Aug 25, 2014
Suffering from melasma
by: Anonymous

Hi im in my 40

I have suffered from melasma for many years now. I got it from pregnancy have tried everything I can possible do to see if i can miniminze the apprerance on my face. I'm tramitized now dont know what else to try.

A doctor prescribed me the projesterone cream,
Im a little scared to try it out from the bad sideffects that have read some women seem to see it get worse and not help clear melasma.

I dont want my melamsma to get worse is there anyone else out there who can tell me if its a good idea to try the projestrone cream.

Thanks :O(

Nov 30, 2014
by: Anonymous

I am Native American, 40 year old female with horrible melasma for 3 years now. I've had every bloodwork I think they offer. Low calcium is all they report. I thought by the norm range that my progesterone was low but dr says no. Should I be taking vit D?

Jan 11, 2015
Vitamin D deficiency
by: Anonymous

II am vitamin D deficient and have low progesterone. I have had melasma for an year and a half. I am not sure if the above is the cause of my melsma. I am curious if anyone has had success in treating their melasma by correcting their vitamin D level and/or balancing their hormones. I am also peri menopause so balancing hormones is one I still do not understand how to do. Any suggestions would be greatly appreciated.

Jun 25, 2015
had hysterectomy on estrogen 2mg
by: carol

I'm 42, had a TAH 9 years ago due to complications . Am on estrofem 2mg and have recently got bad melasma on my face.getting worse. What can i do to lighten it?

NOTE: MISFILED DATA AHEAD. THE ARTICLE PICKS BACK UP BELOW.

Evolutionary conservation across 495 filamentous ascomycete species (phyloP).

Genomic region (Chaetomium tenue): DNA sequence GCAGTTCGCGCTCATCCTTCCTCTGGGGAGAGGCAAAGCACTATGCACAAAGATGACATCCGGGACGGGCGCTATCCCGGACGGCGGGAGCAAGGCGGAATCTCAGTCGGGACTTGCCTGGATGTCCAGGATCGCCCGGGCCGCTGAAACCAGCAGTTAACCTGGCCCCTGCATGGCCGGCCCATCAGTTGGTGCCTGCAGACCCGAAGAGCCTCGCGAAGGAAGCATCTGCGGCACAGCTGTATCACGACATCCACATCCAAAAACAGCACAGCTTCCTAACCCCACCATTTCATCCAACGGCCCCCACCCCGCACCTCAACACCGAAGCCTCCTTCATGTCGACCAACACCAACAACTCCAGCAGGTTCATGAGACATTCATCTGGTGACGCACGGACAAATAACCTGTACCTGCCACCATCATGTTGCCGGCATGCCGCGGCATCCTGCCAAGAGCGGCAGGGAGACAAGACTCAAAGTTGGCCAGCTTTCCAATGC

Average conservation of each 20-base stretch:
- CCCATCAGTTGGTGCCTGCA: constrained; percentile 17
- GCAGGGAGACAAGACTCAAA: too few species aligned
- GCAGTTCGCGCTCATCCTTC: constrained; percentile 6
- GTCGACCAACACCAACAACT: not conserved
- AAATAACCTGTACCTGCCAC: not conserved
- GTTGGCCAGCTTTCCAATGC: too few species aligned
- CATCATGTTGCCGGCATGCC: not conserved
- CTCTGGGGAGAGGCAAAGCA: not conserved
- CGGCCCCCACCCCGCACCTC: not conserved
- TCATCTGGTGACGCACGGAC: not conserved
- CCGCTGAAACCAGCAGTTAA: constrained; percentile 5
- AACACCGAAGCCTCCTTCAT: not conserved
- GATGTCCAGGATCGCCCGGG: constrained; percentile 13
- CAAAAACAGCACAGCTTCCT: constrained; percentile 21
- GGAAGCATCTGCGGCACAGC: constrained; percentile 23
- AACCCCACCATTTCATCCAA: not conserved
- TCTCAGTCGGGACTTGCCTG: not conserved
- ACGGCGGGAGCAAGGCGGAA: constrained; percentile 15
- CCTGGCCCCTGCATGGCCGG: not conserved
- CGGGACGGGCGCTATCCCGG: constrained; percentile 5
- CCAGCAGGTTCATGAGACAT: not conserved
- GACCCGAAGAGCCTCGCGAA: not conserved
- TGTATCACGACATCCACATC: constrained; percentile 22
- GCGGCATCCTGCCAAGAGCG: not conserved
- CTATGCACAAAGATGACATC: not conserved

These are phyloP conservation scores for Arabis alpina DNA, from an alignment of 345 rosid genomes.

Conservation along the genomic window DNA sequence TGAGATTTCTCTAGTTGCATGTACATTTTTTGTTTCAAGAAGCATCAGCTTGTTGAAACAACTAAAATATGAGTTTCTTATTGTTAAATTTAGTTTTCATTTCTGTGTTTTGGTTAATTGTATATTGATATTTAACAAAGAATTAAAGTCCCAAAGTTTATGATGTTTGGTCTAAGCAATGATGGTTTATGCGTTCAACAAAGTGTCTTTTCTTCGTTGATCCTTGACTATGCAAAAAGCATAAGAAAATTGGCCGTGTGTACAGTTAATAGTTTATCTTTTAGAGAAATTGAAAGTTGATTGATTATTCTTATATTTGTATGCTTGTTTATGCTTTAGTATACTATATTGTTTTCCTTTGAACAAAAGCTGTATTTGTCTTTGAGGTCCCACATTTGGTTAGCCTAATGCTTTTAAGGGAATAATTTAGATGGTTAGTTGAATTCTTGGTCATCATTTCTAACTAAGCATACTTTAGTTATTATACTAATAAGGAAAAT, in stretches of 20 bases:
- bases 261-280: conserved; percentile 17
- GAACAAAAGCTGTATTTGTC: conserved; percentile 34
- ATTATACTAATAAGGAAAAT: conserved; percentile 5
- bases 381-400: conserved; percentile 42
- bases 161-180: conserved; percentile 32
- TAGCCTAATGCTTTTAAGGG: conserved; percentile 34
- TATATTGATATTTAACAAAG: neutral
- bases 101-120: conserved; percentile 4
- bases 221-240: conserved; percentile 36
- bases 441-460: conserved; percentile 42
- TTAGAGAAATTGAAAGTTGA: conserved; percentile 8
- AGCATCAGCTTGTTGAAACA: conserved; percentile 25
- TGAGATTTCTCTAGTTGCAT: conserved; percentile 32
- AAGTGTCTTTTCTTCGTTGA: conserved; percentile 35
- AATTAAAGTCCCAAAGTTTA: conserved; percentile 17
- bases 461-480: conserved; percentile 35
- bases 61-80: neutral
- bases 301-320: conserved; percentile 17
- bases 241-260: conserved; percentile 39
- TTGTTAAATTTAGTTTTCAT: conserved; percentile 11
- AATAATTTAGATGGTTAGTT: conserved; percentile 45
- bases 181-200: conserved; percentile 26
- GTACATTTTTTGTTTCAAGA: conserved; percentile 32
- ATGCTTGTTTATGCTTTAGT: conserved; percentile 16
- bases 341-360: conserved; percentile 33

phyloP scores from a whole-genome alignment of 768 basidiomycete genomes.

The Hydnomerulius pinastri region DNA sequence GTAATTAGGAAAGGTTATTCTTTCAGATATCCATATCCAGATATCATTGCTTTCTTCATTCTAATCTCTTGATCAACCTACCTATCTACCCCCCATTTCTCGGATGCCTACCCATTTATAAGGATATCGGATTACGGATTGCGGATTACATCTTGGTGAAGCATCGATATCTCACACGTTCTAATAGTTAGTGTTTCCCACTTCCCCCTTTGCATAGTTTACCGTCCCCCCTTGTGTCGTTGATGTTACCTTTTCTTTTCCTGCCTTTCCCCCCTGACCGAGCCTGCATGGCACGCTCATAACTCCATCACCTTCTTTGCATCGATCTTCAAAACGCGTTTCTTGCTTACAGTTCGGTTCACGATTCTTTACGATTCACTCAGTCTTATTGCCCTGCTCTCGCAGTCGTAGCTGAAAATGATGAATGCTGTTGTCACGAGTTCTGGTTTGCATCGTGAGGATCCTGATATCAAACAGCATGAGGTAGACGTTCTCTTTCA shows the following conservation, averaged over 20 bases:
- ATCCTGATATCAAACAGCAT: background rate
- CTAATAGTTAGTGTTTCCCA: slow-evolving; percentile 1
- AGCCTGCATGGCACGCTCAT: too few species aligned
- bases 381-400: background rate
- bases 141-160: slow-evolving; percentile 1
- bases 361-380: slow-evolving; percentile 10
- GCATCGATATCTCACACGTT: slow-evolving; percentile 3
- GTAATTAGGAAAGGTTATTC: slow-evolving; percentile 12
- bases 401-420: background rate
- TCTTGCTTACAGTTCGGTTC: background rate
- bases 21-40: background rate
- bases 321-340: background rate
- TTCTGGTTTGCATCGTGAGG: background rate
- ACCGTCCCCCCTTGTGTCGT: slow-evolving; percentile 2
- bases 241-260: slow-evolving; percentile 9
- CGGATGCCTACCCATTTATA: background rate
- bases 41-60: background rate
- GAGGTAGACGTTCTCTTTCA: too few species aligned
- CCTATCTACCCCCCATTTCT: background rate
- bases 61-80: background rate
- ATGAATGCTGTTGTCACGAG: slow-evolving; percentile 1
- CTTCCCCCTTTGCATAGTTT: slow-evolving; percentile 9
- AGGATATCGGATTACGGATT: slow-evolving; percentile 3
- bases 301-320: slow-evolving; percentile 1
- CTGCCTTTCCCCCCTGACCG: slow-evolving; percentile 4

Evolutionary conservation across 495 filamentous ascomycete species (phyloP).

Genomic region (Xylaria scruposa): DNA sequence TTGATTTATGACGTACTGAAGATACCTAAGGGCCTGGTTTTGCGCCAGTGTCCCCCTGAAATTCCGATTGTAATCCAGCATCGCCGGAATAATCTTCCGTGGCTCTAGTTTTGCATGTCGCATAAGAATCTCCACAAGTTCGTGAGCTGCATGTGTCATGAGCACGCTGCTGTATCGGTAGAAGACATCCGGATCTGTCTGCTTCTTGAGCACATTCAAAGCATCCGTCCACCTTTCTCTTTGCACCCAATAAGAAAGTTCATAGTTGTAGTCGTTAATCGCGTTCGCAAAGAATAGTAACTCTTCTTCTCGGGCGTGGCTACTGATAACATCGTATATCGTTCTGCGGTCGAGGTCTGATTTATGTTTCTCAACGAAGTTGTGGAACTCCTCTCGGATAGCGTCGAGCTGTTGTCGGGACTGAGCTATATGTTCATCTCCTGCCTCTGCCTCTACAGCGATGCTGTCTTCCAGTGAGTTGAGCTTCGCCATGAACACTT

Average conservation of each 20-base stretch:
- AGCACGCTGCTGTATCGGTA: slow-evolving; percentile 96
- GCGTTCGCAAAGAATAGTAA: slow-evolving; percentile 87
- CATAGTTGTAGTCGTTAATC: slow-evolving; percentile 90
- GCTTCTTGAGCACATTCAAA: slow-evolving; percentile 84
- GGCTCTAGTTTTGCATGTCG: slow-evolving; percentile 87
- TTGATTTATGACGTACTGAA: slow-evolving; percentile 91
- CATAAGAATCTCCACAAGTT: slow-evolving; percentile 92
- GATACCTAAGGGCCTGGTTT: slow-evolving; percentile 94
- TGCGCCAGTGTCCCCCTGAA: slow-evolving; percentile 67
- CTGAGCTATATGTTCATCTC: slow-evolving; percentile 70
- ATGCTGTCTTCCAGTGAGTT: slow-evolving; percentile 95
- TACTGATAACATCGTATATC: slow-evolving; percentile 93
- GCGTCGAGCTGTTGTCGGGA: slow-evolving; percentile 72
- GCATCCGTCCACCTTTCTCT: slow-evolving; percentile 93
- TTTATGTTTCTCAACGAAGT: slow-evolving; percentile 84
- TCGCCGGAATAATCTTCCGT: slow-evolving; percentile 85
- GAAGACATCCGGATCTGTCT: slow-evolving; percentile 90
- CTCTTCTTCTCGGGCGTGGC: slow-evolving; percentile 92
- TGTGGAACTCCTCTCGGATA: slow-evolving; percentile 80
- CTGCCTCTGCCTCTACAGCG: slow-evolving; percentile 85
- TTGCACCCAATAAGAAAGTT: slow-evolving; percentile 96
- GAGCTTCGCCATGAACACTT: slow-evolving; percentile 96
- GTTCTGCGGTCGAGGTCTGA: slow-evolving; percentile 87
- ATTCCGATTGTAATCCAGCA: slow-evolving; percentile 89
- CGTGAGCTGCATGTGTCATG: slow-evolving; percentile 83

Sep 20, 2015
melasma better with test/est cream
by: Julie

i am 35 and in menopause due to chemo in my 20's. I use prog, est, and test bio identical replacement. I couldn't get rid of stubborn melasma but I tried putting my est/test combined cream on it and it is working! The problem is I can't figure out why? If it is caused by estrogen dominance wouldn't this make it worse?

May 24, 2016
melasma UGH
by: Rachel

I have been on progesterone for a year. I take it during days 8-28 of my cycle (a dime sized amount.
Sadly 2 things have been increasing: my melasma which used to be a patch on one side of my face is now both sides of my face and covers each cheek entirely. I am beyond horrified and it's effecting my self esteem incredibly.
Also my water retention in my thigh/ saddlebag area is crazy. Please make recommendations.

Sep 18, 2016
by: tara

I wanted to see if anyone can help me figure out the cause of my melasma. I'm 32 and I've had it for 4 yrs now and it has gradually spread. I've done every blood test I could think of and tried creams. My vitamin d level was at 35 I'm still wanting to check my progesterone also. But I'm starting to give up hope on finding an answer and tired of wasting money to have no answer! I just want my face back! Please if anyone can get back to me I would greatly appreciate it!!